Salary, wage rates up 0.5% for quarter

Salary and wage rates increased by 0.5 per cent in the September quarter, and by 1.9 per cent in the September year, according to Statistics NZ's (SNZ) labour cost index (LCI).

Salary and ordinary time wage rates in the private sector increased 2.1 per cent in the year to September. Public sector rates were up 1.4 per cent, down from 1.6 per cent in the year to the June, SNZ said today (Tue).

The latest annual wage rate growth in the public sector resulted from increases in the central government sector and local government, SNZ said

The mean increase for all surveyed salary and wage rates that rose in the September 2012 quarter was 3.1 per cent, compared with 3.6 per cent in the June 2012 quarter. The latest mean increase is the lowest since a 3.1 per cent increase in the March 2011 quarter.

Results from the SNZ's Quarterly Employment Survey (QES) showed that average hourly earnings for ordinary time rose by 2.8 per cent in the year to the September. This followed a rise of 2.9 per cent in the June year.

The QES results also showed subdued demand for labour in the September quarter, as seasonally adjusted employment and paid hours remained relatively unchanged.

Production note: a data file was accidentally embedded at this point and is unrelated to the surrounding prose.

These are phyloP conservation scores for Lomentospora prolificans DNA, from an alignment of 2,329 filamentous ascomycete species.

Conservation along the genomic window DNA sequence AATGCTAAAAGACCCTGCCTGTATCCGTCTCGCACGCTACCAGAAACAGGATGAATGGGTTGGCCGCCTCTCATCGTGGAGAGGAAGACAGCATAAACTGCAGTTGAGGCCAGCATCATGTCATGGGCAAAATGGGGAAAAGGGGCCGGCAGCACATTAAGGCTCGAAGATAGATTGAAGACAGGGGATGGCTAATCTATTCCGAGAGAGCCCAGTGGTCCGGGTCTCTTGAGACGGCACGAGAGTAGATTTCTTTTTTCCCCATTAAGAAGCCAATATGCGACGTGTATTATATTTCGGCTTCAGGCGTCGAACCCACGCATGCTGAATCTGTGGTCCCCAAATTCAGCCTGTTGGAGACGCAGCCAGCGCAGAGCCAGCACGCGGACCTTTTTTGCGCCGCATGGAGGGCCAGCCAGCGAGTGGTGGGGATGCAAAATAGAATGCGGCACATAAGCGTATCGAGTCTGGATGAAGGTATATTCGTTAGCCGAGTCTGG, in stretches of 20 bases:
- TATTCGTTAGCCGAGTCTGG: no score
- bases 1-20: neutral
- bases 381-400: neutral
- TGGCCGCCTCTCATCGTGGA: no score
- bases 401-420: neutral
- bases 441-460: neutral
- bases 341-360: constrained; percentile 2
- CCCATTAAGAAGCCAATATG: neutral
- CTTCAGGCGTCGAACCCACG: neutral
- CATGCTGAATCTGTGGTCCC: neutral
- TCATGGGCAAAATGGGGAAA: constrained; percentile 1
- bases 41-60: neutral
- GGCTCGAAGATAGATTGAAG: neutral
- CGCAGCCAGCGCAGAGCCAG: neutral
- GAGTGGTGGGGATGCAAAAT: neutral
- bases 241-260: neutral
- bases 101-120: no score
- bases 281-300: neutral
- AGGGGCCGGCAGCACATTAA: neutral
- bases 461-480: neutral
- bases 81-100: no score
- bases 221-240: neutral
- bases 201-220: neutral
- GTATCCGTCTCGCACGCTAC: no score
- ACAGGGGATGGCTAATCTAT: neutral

The LCI tracks nearly 6000 jobs and reflects changes in the rates that employers pay to have the same job done to the same standard.

The QES surveys about 18,000 business locations and reflects New Zealand employers' demand for paid labour.

ASB Bank said both indices came in very close to expectations, showing moderate rates of wage and employment growth.

"Labour cost growth has been very stable for the last couple of years, with the LCI increasing by about 2 per cent year on year, and that has continued in the latest quarter," ASB said.

The bank expects the Canterbury rebuild to place some upward pressure on labour costs and wages over the coming year.

ASB expects Thursday's September quarter jobs data to show employment growth of 0.3 per cent, which would take the unemployment rate down from 6.8 per cent to 6.6 per cent.


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